Kiplinger’s Business Spending Outlook: Caution Prevails as the Economy Slows

Business spending will be on a slowing trend as they conserve cash because of the uncertain outlook and tighter bank lending.

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Business spending, especially on capital equipment, is still on a slowing trend. Dollar numbers show tepid growth, but after adjustment for price increases, shipments and new orders of equipment have been declining for a year and a half. Businesses are still expecting the economy to slow over the next six months. 

Financing costs have likely peaked for now and are beginning to ease a small amount now that it looks like the Federal Reserve’s rate-hiking campaign is over. But financing costs are still high, roughly double what they were just two years ago, and the Fed is not likely to cut rates until late next year. Business demand for loans continues to drop, both because of expectations of a slowdown and because of higher interest rates. Small businesses have been hurt the most by high rates and have pulled back the most on borrowing.

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Labor costs should slow their increase in 2024 but are still coming down only gradually. Annual wage growth should ease from 4.1% now to about 3% by the end of 2024, as the economic slowdown reduces hiring, and as lower inflation reduces cost-of-living raises. Wage growth will be highest in sectors with continuing labor shortages, such as health care, and in the Southern states and Texas, where large in-migration has increased demand for many services.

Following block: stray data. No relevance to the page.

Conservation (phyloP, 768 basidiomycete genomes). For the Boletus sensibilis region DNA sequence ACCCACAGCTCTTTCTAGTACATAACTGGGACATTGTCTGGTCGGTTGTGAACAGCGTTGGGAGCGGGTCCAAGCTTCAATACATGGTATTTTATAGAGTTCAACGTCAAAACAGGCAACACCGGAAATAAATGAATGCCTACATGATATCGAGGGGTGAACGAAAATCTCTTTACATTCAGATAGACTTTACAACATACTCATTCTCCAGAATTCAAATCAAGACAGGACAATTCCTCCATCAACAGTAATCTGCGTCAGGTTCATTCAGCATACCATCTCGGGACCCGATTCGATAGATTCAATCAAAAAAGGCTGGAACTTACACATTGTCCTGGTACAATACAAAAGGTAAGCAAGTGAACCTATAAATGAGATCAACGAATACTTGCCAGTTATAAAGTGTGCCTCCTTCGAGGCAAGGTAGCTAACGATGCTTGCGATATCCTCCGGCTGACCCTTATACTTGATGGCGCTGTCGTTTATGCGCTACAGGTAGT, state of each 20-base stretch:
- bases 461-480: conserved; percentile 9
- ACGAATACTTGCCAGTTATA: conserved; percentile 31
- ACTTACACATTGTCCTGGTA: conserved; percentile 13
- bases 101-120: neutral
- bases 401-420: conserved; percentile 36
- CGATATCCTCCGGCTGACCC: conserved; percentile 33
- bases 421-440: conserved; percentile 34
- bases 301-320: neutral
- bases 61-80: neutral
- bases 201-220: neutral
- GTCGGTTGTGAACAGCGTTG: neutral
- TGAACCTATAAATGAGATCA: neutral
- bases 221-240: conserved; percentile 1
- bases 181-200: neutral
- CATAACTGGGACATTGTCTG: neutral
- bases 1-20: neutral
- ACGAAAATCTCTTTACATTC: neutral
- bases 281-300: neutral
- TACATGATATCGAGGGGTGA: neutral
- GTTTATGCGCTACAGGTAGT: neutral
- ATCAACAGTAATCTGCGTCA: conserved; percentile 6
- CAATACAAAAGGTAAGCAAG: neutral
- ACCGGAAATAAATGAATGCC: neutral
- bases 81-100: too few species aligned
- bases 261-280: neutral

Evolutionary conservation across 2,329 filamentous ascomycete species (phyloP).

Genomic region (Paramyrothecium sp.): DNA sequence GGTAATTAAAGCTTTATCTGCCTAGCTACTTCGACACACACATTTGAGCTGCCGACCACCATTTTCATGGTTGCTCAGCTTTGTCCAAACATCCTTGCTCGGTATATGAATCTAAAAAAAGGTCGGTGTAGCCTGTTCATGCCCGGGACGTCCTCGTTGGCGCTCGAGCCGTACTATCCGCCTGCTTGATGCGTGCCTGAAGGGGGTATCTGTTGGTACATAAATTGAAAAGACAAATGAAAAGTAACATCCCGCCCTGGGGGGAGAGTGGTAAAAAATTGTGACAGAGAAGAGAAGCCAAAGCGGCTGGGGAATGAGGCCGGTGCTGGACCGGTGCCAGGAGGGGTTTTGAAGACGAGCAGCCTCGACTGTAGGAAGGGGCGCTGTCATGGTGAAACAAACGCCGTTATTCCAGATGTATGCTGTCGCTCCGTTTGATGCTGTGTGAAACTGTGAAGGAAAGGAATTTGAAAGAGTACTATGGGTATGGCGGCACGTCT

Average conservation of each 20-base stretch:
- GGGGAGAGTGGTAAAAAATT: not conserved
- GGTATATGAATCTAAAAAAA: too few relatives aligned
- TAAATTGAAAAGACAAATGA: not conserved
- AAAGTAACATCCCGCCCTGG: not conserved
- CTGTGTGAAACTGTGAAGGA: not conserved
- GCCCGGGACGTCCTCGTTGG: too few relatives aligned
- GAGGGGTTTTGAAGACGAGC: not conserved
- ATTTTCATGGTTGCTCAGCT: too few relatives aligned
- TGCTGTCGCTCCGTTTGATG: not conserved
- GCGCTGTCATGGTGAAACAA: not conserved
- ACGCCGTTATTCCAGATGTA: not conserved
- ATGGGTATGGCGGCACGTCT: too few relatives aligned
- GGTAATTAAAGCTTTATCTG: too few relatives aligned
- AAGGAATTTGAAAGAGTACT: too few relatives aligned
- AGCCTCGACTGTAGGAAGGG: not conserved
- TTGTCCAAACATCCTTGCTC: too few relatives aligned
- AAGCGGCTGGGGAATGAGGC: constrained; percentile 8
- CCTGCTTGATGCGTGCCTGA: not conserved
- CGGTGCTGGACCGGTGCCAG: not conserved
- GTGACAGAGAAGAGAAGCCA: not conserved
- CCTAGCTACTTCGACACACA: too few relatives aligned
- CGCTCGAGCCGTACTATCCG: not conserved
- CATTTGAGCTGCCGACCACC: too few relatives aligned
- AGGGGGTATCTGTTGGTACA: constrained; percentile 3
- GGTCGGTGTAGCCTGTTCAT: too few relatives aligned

Supply chains are working again, and the costs of ocean freight and truck transportation have dropped. The flip side of less shipping demand is reduced capacity, as ocean freight companies cut back on sailings.

Many companies that source overseas are facing a dilemma: Go back to the lowest-cost source, even if it’s in China, or bring sourcing closer to home to reduce geopolitical risks? A number of firms are reshoring to the U.S., but even more have looked to Mexico as a close but still cheap alternative to China.

Prices of materials will likely continue to ease or stay at their current lower levels in anticipation of slowing world economic growth. Steel is up a bit after the end of the autoworkers’ strike. Copper is off its highs, but it won’t fall much because of lower supply from Chile, a major copper exporter. Commodity prices in general had been expected to rise after China abolished its COVID-19 restrictions and its economy rebounded, but the slowing in Western economies is reducing demand for China’s exports. Lumber continues at low levels, as high mortgage rates dampen homebuilding and renovations. 

Some qualified good news for electric vehicle battery makers: The prices of lithium and cobalt – two raw materials needed for EV batteries – have dropped rapidly this year, but that’s because battery production has outpaced demand.


David Payne
Staff Economist, The Kiplinger Letter

David is both staff economist and reporter for The Kiplinger Letter, overseeing Kiplinger forecasts for the U.S. and world economies. Previously, he was senior principal economist in the Center for Forecasting and Modeling at IHS/GlobalInsight, and an economist in the Chief Economist's Office of the U.S. Department of Commerce. David has co-written weekly reports on economic conditions since 1992, and has forecasted GDP and its components since 1995, beating the Blue Chip Indicators forecasts two-thirds of the time. David is a Certified Business Economist as recognized by the National Association for Business Economics. He has two master's degrees and is ABD in economics from the University of North Carolina at Chapel Hill.